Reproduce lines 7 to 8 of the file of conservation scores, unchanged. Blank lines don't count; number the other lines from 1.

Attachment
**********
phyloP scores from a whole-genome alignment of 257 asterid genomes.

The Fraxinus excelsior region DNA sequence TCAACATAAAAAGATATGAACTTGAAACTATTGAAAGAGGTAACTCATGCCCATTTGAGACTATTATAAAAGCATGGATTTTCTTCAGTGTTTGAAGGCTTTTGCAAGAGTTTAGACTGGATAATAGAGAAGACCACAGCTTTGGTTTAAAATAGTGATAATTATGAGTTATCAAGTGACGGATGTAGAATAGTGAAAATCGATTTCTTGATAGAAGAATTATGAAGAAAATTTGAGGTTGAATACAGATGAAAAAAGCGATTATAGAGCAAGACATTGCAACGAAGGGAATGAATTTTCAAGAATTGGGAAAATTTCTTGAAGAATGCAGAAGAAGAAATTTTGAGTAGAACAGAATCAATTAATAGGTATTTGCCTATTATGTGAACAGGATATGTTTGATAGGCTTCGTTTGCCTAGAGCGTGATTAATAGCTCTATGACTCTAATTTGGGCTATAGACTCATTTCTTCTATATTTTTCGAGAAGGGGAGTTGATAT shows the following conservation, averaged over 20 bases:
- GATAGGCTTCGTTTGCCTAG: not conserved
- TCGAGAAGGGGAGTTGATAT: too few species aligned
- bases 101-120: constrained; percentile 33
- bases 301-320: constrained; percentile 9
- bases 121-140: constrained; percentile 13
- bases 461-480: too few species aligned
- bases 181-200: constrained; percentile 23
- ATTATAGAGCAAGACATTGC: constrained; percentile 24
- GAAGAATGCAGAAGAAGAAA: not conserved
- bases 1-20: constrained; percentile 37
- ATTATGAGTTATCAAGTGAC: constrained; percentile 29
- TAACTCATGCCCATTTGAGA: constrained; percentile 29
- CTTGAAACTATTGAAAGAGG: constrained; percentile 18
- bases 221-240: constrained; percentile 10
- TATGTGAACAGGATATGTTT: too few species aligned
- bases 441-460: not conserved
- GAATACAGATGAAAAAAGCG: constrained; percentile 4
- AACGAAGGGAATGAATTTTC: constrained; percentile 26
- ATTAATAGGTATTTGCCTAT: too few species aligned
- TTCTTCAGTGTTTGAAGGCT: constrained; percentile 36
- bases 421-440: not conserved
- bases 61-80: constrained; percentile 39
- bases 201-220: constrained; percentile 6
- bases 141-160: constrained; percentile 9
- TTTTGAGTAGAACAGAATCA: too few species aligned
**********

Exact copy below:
- bases 121-140: constrained; percentile 13
- bases 461-480: too few species aligned